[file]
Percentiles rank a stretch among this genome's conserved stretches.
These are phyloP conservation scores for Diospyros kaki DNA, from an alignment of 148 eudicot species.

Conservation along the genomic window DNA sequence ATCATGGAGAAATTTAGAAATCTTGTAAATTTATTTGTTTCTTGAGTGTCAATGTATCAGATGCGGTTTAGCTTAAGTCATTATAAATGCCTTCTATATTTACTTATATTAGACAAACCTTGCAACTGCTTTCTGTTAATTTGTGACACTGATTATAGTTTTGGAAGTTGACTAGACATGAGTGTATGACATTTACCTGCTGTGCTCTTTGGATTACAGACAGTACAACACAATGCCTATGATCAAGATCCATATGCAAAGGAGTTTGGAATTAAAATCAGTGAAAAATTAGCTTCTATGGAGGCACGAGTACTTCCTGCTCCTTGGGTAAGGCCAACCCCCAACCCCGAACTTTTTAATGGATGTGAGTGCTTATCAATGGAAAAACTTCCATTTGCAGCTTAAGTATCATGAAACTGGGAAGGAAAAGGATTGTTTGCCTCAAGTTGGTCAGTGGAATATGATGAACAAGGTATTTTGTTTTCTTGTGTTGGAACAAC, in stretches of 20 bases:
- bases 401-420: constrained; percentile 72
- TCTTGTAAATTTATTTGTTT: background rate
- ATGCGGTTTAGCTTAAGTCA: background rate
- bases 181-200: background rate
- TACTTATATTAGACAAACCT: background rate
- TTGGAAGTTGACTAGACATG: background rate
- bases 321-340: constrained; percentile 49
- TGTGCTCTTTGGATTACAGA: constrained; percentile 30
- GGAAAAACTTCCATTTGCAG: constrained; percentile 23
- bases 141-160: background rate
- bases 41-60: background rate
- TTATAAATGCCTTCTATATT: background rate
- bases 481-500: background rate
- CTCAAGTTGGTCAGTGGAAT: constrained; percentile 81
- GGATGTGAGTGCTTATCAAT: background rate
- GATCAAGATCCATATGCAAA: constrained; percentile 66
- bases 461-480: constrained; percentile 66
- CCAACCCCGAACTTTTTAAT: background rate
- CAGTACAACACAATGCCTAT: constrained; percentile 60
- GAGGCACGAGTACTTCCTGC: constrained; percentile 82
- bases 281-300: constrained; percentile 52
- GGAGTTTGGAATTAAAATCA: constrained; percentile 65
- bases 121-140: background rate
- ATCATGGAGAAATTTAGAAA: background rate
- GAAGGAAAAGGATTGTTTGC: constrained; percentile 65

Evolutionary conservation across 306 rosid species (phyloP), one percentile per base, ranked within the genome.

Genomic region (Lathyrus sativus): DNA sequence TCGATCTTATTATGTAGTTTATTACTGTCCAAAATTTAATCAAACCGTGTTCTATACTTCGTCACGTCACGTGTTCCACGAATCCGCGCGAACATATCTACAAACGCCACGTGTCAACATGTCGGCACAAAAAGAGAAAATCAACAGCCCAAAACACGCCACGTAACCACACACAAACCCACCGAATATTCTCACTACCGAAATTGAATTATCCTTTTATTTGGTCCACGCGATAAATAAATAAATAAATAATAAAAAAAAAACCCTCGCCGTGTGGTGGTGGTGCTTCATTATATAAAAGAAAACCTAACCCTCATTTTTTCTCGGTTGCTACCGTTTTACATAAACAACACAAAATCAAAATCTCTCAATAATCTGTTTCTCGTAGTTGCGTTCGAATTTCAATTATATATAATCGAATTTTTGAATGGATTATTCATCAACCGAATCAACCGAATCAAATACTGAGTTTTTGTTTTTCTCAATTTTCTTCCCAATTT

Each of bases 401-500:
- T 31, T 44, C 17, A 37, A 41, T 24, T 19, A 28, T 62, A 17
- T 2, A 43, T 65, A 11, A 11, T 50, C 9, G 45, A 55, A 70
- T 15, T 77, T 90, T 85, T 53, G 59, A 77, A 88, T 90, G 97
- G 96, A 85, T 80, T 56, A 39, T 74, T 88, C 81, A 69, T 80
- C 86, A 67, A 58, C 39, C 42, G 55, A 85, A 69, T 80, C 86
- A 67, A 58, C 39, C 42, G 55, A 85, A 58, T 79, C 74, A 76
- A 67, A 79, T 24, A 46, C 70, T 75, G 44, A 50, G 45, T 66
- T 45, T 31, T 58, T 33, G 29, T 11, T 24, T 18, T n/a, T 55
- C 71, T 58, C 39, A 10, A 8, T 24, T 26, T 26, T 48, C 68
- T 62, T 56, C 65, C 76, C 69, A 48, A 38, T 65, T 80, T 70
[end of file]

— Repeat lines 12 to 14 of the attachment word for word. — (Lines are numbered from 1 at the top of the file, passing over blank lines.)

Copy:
- GGAAAAACTTCCATTTGCAG: constrained; percentile 23
- bases 141-160: background rate
- bases 41-60: background rate